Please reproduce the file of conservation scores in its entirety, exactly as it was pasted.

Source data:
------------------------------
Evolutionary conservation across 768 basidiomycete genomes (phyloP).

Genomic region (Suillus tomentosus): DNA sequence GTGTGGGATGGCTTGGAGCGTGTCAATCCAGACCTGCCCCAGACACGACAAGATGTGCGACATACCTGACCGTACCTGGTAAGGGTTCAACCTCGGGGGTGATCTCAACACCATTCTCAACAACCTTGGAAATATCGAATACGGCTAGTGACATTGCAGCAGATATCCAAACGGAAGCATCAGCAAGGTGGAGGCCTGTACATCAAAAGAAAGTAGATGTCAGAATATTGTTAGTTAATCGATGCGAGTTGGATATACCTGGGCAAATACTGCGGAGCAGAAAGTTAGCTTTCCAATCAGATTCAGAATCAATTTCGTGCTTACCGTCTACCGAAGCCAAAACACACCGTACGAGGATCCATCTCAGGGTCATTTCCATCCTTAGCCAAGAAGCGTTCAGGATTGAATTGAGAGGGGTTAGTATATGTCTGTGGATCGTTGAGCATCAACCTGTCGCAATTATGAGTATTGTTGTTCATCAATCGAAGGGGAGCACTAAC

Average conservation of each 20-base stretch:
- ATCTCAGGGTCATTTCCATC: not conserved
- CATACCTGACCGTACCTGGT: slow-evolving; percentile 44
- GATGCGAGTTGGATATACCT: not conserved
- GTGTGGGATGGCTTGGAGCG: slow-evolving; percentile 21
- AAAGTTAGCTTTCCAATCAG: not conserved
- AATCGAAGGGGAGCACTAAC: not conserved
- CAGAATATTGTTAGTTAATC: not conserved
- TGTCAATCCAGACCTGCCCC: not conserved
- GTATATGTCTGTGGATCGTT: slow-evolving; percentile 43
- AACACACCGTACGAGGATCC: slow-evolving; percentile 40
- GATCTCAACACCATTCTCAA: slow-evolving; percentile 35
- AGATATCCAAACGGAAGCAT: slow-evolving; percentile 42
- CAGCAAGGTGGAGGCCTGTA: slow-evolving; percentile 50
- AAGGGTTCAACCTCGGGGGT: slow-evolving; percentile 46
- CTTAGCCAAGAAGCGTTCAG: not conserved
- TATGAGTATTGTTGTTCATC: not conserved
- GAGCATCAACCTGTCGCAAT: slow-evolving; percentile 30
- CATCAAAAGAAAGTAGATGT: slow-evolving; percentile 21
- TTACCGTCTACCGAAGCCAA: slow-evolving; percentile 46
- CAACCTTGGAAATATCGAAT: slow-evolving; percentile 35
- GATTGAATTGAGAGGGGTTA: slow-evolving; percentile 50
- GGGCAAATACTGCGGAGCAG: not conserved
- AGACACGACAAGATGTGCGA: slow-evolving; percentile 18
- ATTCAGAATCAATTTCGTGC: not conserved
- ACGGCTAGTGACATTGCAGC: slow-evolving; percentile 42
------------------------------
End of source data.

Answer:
Evolutionary conservation across 768 basidiomycete genomes (phyloP).

Genomic region (Suillus tomentosus): DNA sequence GTGTGGGATGGCTTGGAGCGTGTCAATCCAGACCTGCCCCAGACACGACAAGATGTGCGACATACCTGACCGTACCTGGTAAGGGTTCAACCTCGGGGGTGATCTCAACACCATTCTCAACAACCTTGGAAATATCGAATACGGCTAGTGACATTGCAGCAGATATCCAAACGGAAGCATCAGCAAGGTGGAGGCCTGTACATCAAAAGAAAGTAGATGTCAGAATATTGTTAGTTAATCGATGCGAGTTGGATATACCTGGGCAAATACTGCGGAGCAGAAAGTTAGCTTTCCAATCAGATTCAGAATCAATTTCGTGCTTACCGTCTACCGAAGCCAAAACACACCGTACGAGGATCCATCTCAGGGTCATTTCCATCCTTAGCCAAGAAGCGTTCAGGATTGAATTGAGAGGGGTTAGTATATGTCTGTGGATCGTTGAGCATCAACCTGTCGCAATTATGAGTATTGTTGTTCATCAATCGAAGGGGAGCACTAAC

Average conservation of each 20-base stretch:
- ATCTCAGGGTCATTTCCATC: not conserved
- CATACCTGACCGTACCTGGT: slow-evolving; percentile 44
- GATGCGAGTTGGATATACCT: not conserved
- GTGTGGGATGGCTTGGAGCG: slow-evolving; percentile 21
- AAAGTTAGCTTTCCAATCAG: not conserved
- AATCGAAGGGGAGCACTAAC: not conserved
- CAGAATATTGTTAGTTAATC: not conserved
- TGTCAATCCAGACCTGCCCC: not conserved
- GTATATGTCTGTGGATCGTT: slow-evolving; percentile 43
- AACACACCGTACGAGGATCC: slow-evolving; percentile 40
- GATCTCAACACCATTCTCAA: slow-evolving; percentile 35
- AGATATCCAAACGGAAGCAT: slow-evolving; percentile 42
- CAGCAAGGTGGAGGCCTGTA: slow-evolving; percentile 50
- AAGGGTTCAACCTCGGGGGT: slow-evolving; percentile 46
- CTTAGCCAAGAAGCGTTCAG: not conserved
- TATGAGTATTGTTGTTCATC: not conserved
- GAGCATCAACCTGTCGCAAT: slow-evolving; percentile 30
- CATCAAAAGAAAGTAGATGT: slow-evolving; percentile 21
- TTACCGTCTACCGAAGCCAA: slow-evolving; percentile 46
- CAACCTTGGAAATATCGAAT: slow-evolving; percentile 35
- GATTGAATTGAGAGGGGTTA: slow-evolving; percentile 50
- GGGCAAATACTGCGGAGCAG: not conserved
- AGACACGACAAGATGTGCGA: slow-evolving; percentile 18
- ATTCAGAATCAATTTCGTGC: not conserved
- ACGGCTAGTGACATTGCAGC: slow-evolving; percentile 42